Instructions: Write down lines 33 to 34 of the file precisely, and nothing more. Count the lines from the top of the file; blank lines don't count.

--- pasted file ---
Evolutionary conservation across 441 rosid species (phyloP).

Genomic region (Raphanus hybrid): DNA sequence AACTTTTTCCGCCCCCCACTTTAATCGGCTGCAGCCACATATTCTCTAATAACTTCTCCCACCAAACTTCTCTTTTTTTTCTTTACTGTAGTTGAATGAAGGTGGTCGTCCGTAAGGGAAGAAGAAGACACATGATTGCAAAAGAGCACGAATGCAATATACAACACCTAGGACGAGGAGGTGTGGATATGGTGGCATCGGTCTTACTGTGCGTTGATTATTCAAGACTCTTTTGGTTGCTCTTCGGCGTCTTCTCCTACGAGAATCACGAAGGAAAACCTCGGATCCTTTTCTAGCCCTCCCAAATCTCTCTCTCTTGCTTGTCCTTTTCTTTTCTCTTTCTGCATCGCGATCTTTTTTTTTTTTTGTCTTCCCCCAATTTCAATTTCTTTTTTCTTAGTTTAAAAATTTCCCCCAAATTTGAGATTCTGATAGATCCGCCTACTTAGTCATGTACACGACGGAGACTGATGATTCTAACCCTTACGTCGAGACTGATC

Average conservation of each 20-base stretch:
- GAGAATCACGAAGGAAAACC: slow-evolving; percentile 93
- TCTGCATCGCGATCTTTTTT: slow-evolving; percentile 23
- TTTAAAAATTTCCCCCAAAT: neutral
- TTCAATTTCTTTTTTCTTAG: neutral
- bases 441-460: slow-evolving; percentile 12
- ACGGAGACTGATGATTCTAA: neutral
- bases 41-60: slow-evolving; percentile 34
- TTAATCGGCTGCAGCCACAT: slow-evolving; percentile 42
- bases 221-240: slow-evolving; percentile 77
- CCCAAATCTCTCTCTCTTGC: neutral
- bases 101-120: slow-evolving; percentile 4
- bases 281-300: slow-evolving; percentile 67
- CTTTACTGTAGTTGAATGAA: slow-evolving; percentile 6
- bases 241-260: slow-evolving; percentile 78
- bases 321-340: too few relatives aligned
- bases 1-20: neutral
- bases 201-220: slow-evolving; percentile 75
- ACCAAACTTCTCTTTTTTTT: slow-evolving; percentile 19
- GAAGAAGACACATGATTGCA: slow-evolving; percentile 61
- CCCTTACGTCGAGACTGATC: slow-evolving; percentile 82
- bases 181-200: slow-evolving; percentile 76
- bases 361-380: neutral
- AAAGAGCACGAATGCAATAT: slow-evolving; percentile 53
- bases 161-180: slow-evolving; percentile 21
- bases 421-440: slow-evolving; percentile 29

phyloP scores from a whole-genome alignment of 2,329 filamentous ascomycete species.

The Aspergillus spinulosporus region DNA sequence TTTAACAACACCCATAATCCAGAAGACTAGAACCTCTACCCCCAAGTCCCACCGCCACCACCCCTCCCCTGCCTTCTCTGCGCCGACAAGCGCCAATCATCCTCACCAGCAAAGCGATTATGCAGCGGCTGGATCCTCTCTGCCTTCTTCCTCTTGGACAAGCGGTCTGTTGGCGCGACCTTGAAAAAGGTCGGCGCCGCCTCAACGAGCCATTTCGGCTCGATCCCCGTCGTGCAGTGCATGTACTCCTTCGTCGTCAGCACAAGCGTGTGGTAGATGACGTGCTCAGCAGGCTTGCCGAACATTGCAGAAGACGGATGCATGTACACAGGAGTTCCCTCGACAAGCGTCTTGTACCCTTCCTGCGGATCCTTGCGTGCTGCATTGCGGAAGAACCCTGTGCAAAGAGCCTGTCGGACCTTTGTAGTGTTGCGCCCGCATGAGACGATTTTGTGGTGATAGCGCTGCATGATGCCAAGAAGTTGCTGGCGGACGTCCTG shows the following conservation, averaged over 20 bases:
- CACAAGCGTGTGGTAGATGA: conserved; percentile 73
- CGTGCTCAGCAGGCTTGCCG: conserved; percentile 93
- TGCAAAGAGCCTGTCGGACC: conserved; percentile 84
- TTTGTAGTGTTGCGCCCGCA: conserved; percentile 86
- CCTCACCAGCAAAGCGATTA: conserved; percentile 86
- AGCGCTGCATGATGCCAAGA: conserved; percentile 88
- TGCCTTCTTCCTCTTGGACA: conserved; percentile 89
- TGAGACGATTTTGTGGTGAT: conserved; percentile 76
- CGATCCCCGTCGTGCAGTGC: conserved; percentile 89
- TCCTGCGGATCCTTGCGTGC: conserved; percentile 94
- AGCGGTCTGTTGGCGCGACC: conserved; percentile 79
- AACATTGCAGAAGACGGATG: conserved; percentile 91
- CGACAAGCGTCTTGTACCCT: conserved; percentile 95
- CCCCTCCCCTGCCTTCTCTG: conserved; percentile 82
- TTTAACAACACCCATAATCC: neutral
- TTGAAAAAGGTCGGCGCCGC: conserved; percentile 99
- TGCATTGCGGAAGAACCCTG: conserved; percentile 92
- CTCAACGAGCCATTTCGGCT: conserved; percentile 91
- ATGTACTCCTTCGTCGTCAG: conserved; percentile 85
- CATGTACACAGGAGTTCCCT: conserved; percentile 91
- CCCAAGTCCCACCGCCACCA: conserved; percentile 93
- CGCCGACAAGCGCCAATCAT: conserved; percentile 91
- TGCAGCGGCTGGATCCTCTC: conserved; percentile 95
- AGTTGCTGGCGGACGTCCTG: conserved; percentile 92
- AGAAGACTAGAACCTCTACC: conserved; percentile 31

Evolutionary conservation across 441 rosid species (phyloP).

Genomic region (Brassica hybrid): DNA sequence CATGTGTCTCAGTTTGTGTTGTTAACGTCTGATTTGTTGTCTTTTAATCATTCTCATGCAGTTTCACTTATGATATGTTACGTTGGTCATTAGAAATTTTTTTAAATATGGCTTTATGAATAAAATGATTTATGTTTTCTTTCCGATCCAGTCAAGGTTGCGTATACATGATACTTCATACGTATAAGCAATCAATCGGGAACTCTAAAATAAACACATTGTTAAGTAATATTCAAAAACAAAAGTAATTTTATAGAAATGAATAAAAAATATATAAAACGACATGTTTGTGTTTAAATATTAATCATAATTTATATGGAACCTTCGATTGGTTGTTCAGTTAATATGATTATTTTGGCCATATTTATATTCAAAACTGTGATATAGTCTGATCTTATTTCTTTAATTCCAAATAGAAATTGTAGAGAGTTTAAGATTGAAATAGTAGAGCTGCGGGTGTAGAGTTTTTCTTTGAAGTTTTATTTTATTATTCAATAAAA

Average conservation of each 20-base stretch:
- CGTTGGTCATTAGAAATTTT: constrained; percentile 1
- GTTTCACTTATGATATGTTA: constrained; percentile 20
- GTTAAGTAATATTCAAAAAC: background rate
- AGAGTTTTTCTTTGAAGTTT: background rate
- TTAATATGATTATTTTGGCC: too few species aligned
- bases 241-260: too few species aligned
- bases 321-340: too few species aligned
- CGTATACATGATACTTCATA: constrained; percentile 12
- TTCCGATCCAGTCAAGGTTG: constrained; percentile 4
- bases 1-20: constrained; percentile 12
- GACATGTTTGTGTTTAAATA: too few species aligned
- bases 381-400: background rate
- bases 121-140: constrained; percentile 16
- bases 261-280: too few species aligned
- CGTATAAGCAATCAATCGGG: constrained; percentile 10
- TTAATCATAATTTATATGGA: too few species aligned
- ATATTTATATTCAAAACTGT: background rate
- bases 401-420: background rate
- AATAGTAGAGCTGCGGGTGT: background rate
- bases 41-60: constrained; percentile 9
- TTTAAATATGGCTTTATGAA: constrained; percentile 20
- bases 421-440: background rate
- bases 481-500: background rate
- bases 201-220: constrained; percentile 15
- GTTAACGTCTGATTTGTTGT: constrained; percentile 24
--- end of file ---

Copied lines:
- TGCAAAGAGCCTGTCGGACC: conserved; percentile 84
- TTTGTAGTGTTGCGCCCGCA: conserved; percentile 86